What is it he really does!
Have you ever tried to explain to your mother or father what you actually do at work?! Or even your wife (sometimes that is more challenging in my experience as she is a “REAL” nurse unlike me!)
For some people it is reasonably straight forward e.g. I am a nurse, I am an NHS manager or even the wide statement of “I work in IT” but what if you are a nurse, an NHS manager and work in IT, how do you describe that?
I personally have been faced with this dilemma on several occasions trying to explain how the roles of nurse, manager and IT person merge together. I even of course had to try and do it during the rounds of Agenda for Change pay review to define the roles and responsibilities that I have within my job in NHS Ayrshire and Arran.
Valued Team Member
Not that I feel I need to justify this of course as I do feel like a valued member of the team.
My next challenge of course was to explore the best ways to do this rather than just telling a story.
I will give examples of real life scenarios within my working day, however I am keen to relate them to a model that could define them within a quality or leadership framework.
NHS Leadership Academy Framework Overview
After some internet searching I decided to use the NHS leadership academy framework as the basis for my walk through and I will relate my daily experiences to their framework.
The Leadership Framework (LF) is based on the concept that leadership is not restricted to people who hold designated leadership roles and where there is a shared responsibility for the success of the organisation, services or care being delivered.
Acts of leadership can come from anyone in the organisation and as a model it emphasises the responsibility of all staff in demonstrating appropriate behaviours, in seeking to contribute to the leadership process and to develop and empower the leadership capacity of colleagues.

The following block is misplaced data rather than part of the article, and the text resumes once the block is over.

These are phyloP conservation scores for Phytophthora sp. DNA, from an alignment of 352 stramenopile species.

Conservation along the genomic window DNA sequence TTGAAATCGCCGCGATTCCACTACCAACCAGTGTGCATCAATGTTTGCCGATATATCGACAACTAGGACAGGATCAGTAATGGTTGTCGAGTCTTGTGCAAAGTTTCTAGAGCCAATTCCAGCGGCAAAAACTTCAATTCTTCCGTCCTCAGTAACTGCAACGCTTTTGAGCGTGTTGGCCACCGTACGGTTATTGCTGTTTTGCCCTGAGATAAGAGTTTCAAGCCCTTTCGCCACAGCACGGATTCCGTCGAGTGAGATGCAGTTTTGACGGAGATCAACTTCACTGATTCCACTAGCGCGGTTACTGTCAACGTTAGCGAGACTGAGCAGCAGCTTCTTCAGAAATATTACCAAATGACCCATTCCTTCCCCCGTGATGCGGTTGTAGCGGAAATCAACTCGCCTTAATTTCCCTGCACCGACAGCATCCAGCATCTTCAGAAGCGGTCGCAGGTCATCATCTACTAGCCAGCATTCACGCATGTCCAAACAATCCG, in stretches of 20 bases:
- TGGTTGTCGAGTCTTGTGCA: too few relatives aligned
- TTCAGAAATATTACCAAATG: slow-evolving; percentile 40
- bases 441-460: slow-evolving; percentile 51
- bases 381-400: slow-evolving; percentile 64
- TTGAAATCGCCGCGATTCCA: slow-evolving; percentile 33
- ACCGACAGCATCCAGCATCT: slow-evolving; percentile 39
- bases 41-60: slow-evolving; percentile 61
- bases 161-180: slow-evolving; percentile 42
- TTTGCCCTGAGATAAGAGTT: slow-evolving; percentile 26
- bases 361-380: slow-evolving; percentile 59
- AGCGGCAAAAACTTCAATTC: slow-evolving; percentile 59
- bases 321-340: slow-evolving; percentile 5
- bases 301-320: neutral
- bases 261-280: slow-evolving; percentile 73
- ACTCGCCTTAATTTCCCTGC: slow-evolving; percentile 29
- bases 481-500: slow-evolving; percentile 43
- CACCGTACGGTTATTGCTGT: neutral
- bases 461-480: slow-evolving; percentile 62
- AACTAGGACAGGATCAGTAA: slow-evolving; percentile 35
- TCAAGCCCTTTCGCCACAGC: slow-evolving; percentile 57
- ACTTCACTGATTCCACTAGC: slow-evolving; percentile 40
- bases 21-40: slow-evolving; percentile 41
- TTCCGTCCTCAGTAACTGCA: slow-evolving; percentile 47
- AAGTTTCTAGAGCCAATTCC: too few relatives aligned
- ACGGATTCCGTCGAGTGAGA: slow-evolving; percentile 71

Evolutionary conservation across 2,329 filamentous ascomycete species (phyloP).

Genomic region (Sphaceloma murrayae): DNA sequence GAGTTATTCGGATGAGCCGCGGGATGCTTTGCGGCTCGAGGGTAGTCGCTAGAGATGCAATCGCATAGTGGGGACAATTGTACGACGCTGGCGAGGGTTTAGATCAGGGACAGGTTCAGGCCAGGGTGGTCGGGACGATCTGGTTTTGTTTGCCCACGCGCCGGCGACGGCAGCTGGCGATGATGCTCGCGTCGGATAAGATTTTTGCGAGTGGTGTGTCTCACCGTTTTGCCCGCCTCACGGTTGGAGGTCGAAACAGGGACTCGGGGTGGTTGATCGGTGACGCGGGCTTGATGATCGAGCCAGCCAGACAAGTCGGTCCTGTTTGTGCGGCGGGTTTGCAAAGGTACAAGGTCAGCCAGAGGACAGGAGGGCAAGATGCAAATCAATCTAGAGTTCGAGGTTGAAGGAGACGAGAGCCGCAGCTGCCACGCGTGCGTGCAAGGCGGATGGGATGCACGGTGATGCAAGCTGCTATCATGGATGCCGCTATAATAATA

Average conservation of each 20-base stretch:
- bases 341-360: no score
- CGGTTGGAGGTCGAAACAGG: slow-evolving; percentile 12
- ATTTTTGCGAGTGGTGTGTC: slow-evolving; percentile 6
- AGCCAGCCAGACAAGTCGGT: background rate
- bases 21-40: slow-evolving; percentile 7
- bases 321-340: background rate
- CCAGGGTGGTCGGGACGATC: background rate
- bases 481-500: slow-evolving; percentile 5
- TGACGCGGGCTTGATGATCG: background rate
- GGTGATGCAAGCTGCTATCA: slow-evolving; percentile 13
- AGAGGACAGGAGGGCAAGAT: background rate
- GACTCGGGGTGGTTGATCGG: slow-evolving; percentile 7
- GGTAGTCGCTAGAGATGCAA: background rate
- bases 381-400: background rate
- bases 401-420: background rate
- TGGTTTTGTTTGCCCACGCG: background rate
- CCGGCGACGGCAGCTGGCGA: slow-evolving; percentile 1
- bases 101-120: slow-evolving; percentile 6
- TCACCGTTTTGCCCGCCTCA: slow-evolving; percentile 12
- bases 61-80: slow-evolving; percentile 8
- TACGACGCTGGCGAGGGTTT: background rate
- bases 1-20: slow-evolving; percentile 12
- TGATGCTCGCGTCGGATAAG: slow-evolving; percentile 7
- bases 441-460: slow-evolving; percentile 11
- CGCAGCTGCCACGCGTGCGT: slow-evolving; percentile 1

My role as Programme Manager for mental health and eHealth services encompasses the management of the following work programmes.
- FACE clinical information system for Mental Health directorate and Child Health Services
- Development of EMIS web for Community Health Services
- Development and implementation of Mental Health integrated care pathways in line with standards from Healthcare Improvement Scotland.
I will utilise some of the sections within the model in describing my day.
Creating the Vision
Our early morning get together in the office allows me to meet with the team over a cup of tea to explore what the main items of the day are. On this particular day I fed back to the FACE/EMIS teams on a workshop I had been on the day before where I presented on FACE – our mobile forms development but also heard about some exciting work other boards were doing on iPad and PC pen implementation in community areas. I feel some of the key aspects of leadership are about being available, visible and acting as a role model to create your vision within your work colleagues.